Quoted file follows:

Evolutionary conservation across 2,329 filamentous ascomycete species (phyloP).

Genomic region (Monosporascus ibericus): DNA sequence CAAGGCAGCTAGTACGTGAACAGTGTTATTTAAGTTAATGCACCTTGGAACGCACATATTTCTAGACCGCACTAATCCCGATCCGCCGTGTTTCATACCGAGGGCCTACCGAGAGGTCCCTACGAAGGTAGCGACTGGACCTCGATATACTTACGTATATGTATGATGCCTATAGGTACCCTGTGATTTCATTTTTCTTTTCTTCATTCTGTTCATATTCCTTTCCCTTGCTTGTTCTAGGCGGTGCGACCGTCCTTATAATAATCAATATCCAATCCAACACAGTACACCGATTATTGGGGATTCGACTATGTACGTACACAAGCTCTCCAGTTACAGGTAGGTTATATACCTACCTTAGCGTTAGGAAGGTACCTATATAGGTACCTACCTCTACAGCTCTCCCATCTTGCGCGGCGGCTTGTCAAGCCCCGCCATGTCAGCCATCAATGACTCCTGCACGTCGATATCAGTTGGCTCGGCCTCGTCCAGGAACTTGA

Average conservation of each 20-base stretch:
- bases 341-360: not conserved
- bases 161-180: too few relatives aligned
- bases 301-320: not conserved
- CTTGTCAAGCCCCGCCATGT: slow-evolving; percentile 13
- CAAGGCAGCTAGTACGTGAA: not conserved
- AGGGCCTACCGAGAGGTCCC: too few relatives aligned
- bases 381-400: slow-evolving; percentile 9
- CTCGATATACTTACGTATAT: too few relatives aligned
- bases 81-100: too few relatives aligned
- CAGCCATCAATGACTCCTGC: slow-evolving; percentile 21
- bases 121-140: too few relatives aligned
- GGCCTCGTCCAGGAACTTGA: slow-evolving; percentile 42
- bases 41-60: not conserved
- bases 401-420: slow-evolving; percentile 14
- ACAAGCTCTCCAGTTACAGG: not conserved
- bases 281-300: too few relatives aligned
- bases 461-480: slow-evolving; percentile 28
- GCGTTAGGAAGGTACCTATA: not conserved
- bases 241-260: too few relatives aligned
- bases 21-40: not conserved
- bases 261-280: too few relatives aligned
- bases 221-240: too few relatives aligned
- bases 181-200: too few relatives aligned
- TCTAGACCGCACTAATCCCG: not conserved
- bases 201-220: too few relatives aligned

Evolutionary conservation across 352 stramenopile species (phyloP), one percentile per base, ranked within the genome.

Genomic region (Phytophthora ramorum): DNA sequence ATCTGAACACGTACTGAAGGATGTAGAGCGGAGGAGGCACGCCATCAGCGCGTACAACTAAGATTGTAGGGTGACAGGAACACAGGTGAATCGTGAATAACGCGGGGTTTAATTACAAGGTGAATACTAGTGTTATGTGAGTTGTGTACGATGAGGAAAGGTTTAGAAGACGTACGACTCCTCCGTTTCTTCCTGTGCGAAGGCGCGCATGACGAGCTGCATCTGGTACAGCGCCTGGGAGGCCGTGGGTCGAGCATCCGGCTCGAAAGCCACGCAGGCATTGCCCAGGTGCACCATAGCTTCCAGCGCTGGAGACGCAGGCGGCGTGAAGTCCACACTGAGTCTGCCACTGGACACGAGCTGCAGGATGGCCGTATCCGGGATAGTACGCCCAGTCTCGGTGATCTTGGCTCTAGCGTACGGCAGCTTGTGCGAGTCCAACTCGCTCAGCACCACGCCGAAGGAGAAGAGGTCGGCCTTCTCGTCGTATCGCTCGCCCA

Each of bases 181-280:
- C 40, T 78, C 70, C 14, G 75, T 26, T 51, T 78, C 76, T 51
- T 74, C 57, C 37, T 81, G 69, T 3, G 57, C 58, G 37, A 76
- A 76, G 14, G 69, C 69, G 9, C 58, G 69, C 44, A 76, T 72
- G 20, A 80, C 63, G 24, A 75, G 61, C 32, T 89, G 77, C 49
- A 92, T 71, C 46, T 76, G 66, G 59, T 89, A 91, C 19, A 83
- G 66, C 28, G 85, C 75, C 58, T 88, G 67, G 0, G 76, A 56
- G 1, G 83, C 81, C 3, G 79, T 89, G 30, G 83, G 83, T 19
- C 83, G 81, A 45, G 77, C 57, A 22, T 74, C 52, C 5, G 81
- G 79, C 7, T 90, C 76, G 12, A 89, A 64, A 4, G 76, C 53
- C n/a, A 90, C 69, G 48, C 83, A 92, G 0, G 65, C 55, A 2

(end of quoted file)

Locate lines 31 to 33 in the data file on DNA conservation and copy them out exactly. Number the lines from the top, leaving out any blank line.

Each of bases 181-280:
- C 40, T 78, C 70, C 14, G 75, T 26, T 51, T 78, C 76, T 51
- T 74, C 57, C 37, T 81, G 69, T 3, G 57, C 58, G 37, A 76